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November 30, 2004
Momentum Builds For New Ukrainian Election

The major players in the Ukrainian political crisis all seem to be moving towards the same solution to defuse the massive rejection of the fraud-ridden polling last weekend. Yesterday, both current President Leonid Kuchma and his protege and nominal winner of the discredited election, Prime Minister Viktor Yanukovych, agreed in principle to a new election. Today, Germany reports that Russian President Vladimir Putin agreed to "respect" a new election in Ukraine:

Russian President Vladimir Putin agreed in a telephone conversation with German Chancellor Gerhard Schroeder on Tuesday to respect the results of any new election in Ukraine, the German government said.

The three-sentence statement from the government suggested a softening of Moscow's position and appeared to increase the likelihood of a new poll to resolve a week-old crisis triggered by the country's disputed presidential election on Nov. 21. ...

"The chancellor and the Russian president were in agreement that the results of a new election, based on Ukraine law and the will of the Ukraine people, would be strictly respected."

Seeing as how Russia and Putin represent the 800-pound gorilla on this particular issue, seeing it finally sit on the side of a new vote demonstrates that even the Russians see the uselessness of insisting that the last vote was definitive. It gives Viktor Yushchenko's opposition more prestige and hope that the situation has moved towards a peaceful solution.

Yesterday, Putin's ally Kuchma and his hand-picked successor had already retreated to the same position:

Ukraine's president and prime minister said yesterday they support a rerun of the country's sharply contested presidential election, even as the Supreme Court began hearing a request that it rule the vote invalid. ... Outgoing President Leonid Kuchma accepted that idea in an announcement yesterday, offering a way out of an impasse that has kept crowds of up to 200,000 in the streets of the capital for a week.

Yanukovych did not go quite as far, only offering to re-poll in the regions where his support was strongest and where allegations of voter fraud crescendoed last week. However, the momentum clearly has built for the protestors in the street who have blockaded government buildings and insisted that the election results be overturned. In fact, Yanukovych's supporters have begun abandoning him publicly:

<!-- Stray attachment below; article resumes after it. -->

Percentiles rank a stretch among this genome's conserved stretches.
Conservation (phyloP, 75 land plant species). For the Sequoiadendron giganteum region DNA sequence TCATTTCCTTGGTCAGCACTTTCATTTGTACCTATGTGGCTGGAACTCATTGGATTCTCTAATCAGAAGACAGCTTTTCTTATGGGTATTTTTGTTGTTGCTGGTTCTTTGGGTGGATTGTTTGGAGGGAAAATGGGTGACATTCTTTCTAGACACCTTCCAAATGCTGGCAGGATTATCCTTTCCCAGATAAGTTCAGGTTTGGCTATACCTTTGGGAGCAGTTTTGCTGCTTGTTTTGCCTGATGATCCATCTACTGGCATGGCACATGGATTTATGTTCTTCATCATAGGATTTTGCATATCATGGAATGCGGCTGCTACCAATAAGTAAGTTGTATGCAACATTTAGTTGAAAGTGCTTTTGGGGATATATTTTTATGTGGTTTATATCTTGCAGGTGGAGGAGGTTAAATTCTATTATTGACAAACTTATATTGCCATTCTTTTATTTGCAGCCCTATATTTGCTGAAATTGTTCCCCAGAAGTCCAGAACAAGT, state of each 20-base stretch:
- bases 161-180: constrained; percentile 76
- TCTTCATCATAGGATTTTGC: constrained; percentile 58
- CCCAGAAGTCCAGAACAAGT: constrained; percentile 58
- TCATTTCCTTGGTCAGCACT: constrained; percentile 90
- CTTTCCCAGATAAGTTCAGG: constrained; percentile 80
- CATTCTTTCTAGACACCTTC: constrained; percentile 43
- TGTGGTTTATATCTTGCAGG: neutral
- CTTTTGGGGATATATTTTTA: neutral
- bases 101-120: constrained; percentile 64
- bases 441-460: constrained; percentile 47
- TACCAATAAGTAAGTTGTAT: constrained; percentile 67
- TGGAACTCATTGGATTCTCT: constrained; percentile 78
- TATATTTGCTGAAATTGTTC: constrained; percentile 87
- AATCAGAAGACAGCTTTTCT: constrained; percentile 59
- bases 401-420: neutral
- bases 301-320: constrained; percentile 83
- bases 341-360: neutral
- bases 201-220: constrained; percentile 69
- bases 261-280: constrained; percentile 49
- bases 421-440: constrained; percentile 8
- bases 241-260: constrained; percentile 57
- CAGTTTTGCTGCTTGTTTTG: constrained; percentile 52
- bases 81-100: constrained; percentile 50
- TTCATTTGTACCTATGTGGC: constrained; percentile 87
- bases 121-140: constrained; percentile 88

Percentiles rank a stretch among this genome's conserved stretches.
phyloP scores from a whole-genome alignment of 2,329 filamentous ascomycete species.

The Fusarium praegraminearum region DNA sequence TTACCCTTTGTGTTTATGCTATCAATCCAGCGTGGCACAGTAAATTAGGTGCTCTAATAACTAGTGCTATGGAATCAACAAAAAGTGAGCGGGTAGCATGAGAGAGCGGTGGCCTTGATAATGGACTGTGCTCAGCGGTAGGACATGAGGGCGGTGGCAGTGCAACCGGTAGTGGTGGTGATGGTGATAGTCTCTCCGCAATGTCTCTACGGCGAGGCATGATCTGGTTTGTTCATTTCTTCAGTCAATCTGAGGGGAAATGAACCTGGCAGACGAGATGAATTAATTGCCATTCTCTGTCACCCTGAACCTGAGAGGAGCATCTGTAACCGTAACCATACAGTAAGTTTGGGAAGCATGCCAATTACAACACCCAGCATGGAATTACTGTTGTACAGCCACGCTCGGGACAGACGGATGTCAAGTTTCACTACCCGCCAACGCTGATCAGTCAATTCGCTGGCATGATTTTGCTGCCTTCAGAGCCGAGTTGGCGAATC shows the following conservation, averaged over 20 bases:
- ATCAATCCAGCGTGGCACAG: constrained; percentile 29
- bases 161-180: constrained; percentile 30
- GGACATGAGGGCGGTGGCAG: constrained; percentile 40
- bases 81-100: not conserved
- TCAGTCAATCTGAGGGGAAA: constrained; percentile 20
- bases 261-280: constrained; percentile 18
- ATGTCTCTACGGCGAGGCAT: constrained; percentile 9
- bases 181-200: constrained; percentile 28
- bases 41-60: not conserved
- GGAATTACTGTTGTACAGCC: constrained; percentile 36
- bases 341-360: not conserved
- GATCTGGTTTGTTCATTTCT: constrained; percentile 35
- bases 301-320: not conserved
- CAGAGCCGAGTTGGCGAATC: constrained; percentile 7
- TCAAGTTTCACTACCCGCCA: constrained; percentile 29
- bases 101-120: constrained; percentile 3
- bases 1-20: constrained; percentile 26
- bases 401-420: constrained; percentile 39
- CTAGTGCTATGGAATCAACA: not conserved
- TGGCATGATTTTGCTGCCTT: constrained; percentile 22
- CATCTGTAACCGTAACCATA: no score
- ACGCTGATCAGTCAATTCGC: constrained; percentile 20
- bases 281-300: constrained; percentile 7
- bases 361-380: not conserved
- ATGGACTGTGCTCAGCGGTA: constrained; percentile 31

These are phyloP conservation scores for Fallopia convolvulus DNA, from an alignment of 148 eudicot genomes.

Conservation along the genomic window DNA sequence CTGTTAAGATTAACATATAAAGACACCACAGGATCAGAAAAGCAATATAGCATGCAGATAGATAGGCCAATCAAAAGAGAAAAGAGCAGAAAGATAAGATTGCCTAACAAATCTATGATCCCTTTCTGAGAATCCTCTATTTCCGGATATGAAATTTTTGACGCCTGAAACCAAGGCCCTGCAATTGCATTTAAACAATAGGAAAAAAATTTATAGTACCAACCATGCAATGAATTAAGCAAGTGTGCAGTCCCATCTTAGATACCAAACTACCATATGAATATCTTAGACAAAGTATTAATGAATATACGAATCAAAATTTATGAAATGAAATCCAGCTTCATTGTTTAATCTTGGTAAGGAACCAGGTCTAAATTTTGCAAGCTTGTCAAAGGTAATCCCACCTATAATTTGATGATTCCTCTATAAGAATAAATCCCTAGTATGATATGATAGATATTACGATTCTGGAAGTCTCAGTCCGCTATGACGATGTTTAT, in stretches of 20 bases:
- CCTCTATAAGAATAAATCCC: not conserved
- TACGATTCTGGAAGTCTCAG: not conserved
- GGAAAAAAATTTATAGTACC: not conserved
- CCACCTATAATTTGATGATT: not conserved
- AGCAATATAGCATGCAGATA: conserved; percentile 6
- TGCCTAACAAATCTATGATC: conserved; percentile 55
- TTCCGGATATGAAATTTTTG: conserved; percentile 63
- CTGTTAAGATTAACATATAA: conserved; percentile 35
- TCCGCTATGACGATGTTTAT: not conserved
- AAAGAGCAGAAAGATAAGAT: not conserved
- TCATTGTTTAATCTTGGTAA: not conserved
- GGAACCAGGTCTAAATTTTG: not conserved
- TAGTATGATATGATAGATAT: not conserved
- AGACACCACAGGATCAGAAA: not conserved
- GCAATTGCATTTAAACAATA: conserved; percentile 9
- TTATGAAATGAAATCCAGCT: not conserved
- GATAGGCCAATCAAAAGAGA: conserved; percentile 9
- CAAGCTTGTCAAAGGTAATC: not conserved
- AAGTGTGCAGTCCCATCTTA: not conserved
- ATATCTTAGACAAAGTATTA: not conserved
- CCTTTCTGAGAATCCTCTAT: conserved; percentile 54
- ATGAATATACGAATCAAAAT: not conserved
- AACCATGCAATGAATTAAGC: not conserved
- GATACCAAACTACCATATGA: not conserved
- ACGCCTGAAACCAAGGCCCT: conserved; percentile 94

A dramatic collapse of support for the government from senior officials continued. For the first time yesterday, former President Leonid Kravchuk, who heads the powerful Social Democratic Party of Ukraine (United), said he favored a new election and blamed Mr. Kuchma for the crisis.

Serhei Tihipko, Ukraine's central bank chief who ran Mr. Yanukovych's campaign, unexpectedly resigned from both posts yesterday. He told the Channel 5 broadcast station that if Mr. Yushchenko became president he would become part of a "constructive opposition." ...

Ukrainian diplomats around the world, including those based in Washington, are also supporting Mr. Yushchenko.

Yushchenko announced yesterday that his supporters in Parliament would call for the resignation of the Yanukovych government. Unlike in most Parliamentary systems, the Prime Minister is appointed by the President in Ukraine and Parliament has no mechanism for recalling him. But with Parliament already supporting Yuschchenko and the tide of public opinion drowning Yanukovuch and Kuchma, the call for a resignation may just be successful.

Addendum: Yanukovych's desperation clearly shows in this last-gasp offer to buy off Yuschchenko:

Prime Minister Viktor Yanukovich, looking increasingly isolated in Ukraine's deepening political crisis, offered again on Tuesday to make his opposition rival premier if allowed to take up the presidency. ...

"If (falsification) is not proven and if the Supreme Court rules in favor of my victory, I am ready... to offer Viktor Andreyevich the post of prime minister."

Yanukovych also made the strange assertion that if new elections are held, neither of them should run for president. One thing is clear -- Yanukovych knows he can't win in a second, cleaner election and will do almost anything to keep from contesting it.

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Posted by Ed Morrissey at November 30, 2004 5:17 AM

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